Kiefer Sutherland and Charlie Sheen did their dads proud when they picked up Golden Globe Awards on Sunday, carrying on the family business in fine form.

Kiefer Sutherland -- the 35-year-old son of three-time Golden Globe nominee Donald Sutherland -- was named best actor in a TV drama for the Fox political-thriller "24." Donald Sutherland was 36 when he was nominated for best actor in a musical or comedy in 1970 for "M*A*S*H." He was also nominated for best actor in a drama movie in 1980 for "Ordinary People" and best supporting actor in a drama movie in 1998 for "Without Limits."

Charlie Sheen -- the 36-year-old son of Golden Globe winner Martin Sheen -- won for best actor in a comedy series. Martin Sheen won the Golden Globe last year for best actor in a drama series for "The West Wing," and was nominated for a Golden Globe for best supporting actor in a movie for "The Subject Was Roses" in 1968 -- when he was just 28.

The younger Sheen -- who has gone through well-publicized substance abuse problems -- was stunned by his Golden Globe win.

"This is so surreal," he said in his televised acceptance speech. "This is like a sober acid trip."


Major award nominees will tell you it's an honor just to be nominated, but being a presenter on the Golden Globes or the Oscars telecasts has its own -- more tangible -- rewards.

Take, for example, the gift bag that was handed out to presenters at the 59th Annual Golden Globe Awards.

Ben Affleck, Michael Caine, Cameron Diaz, Mel Gibson, Kelsey Grammer, Tom Hanks, Sarah Jessica Parker, Martin Sheen and the other presenters did not get paid for the gig, so the Hollywood Foreign Press Association put together quite a loot bag to express its gratitude for their participation.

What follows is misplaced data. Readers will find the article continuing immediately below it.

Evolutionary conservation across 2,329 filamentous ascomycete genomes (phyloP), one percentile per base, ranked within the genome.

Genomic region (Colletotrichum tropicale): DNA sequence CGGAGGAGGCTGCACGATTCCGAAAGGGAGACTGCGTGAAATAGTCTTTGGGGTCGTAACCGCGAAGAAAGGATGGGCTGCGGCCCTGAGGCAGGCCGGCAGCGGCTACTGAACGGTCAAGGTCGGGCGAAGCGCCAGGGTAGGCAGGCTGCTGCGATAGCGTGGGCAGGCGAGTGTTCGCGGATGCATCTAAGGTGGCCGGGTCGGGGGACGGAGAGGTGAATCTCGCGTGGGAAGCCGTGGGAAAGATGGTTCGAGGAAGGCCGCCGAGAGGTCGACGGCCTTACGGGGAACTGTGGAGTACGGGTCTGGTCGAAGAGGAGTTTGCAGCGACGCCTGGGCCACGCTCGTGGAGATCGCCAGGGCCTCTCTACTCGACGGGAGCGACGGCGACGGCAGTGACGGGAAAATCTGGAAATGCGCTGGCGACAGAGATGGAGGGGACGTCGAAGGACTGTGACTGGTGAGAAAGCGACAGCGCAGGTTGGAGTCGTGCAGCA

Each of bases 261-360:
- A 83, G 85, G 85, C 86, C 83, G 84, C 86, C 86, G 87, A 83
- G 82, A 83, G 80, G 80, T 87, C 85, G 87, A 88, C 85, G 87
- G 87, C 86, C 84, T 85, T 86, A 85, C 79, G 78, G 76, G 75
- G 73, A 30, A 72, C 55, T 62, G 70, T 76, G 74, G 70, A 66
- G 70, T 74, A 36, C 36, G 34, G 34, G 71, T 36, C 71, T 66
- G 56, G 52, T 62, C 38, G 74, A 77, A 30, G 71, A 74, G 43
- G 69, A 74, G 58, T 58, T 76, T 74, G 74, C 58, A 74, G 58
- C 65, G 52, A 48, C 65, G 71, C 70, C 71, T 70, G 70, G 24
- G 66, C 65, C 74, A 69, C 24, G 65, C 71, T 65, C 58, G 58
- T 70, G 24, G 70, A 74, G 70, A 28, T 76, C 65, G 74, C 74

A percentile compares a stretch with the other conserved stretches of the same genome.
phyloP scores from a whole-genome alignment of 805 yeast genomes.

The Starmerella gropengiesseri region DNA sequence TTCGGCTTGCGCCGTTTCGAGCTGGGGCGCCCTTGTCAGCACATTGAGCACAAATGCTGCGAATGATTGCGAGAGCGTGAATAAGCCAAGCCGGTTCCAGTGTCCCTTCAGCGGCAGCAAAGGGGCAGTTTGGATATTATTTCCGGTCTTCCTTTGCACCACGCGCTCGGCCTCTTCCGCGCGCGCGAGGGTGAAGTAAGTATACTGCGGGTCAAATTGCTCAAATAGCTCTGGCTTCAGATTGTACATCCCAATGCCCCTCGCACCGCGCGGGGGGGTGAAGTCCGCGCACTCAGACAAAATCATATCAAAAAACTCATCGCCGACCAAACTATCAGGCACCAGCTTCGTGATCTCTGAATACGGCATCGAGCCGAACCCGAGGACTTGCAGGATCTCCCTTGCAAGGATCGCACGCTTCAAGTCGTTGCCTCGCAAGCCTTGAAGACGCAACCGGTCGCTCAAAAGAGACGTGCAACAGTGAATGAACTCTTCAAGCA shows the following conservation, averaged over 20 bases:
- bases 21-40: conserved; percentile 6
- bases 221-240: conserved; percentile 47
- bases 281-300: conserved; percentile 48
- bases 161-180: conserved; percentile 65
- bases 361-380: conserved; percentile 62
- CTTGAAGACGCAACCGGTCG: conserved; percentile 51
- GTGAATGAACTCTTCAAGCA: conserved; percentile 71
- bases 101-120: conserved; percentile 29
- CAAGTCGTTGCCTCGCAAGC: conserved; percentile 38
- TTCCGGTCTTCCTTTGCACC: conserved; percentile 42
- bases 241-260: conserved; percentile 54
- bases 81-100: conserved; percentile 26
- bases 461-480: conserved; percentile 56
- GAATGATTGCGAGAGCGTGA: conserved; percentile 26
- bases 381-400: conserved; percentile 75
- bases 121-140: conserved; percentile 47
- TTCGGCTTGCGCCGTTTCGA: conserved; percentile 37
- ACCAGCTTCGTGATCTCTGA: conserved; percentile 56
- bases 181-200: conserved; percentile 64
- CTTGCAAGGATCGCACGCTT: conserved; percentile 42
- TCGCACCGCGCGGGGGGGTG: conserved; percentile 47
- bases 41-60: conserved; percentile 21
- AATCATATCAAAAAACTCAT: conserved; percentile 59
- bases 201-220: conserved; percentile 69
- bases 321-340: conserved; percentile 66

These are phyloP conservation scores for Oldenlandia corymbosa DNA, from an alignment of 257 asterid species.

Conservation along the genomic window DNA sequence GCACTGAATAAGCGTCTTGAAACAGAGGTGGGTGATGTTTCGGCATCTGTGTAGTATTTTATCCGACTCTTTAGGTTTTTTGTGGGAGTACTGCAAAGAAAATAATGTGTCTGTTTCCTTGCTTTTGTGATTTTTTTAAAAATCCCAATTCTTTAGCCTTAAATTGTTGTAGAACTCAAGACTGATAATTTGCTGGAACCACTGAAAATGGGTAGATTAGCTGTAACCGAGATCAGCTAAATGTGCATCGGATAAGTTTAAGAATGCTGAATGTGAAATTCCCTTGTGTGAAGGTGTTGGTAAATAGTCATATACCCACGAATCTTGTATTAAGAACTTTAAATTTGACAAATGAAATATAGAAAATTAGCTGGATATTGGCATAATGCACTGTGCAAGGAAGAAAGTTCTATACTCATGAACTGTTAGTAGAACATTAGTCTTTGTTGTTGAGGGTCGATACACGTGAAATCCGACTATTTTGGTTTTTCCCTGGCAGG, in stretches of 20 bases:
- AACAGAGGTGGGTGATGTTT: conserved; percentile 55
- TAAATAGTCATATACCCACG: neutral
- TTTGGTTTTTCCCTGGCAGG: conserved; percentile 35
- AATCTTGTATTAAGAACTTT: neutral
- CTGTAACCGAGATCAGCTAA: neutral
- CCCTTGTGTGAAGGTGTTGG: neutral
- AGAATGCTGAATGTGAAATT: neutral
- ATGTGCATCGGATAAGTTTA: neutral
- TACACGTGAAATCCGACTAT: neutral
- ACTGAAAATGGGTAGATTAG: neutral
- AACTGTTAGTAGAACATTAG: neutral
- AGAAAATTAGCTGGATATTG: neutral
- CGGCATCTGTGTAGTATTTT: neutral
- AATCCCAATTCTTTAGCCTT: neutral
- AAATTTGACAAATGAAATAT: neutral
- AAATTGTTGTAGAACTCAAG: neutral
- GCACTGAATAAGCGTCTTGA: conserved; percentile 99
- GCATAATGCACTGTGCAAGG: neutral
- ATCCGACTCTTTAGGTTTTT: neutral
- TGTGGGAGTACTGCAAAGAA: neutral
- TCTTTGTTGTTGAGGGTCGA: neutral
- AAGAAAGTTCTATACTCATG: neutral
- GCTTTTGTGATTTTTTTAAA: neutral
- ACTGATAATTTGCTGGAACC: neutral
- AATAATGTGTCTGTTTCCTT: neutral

The package included Microsoft's new X-Box game system, two first-class plane tickets, his-and-hers luxury watches and a bottle stopper valued at $250.


"Moulin Rouge," which won three Golden Globe Awards on Sunday, had an even better night at the 6th Annual Golden Satellite Awards -- winning seven trophies, including best comedy or musical motion picture.

"A Beautiful Mind" -- which won four Golden Globes -- picked up only one Golden Satellite. Jennifer Connelly won for best supporting actress in a drama.

The Golden Satellite Awards are presented by the International Press Academy, formed in 1996 by a group of journalists that split with the Hollywood Foreign Press Association.

Nicole Kidman and Ewan McGregor were named best actress and actor in a musical or comedy movie for "Moulin Rouge," which also won for best director (Baz Luhrmann), supporting actor in a comedy or musical (Jim Broadbent), original score, original song ("All Love Can Be"), art direction and costume design.

The IPA named "In the Bedroom" best drama movie and honored its star, Sissy Spacek, as best actress in a drama for her portrayal of a woman coping with the tragic death of a son. "In the Bedroom" also won for best-adapted screenplay.

Brian Cox was named best actor in a drama for his portrayal of an honorable pedophile in "L.I.E."

"The Lord of the Rings: The Fellowship of the Ring" -- which went away empty-handed at the Golden Globe Awards even though it had four nominations -- fared better at the Golden Satellites, winning four awards, including best motion picture, animated or mixed media. The first of director Peter Jackson's movie adaptations of J.R.R. Tolkien's literary trilogy also won for best visual effects, editing and sound.

In the TV categories, the IPA named "24" best TV drama series and "Sex and the City" best comedy series.


Comedy Central has ordered 10 episodes of "Crank Yankers," a new comedy show from the same people who brought you "The Man Show."

The new show is scheduled to premiere on June 2 at 10 p.m.


The syndicated sci-fi series "Gene Roddenberry's Andromeda" will be around for two more seasons.

Producers have commitments to produce a third and fourth season of the show, starring Kevin Sorbo ("Hercules") as the captain of an interplanetary ship dedicated to restoring order and civilization to the known universe.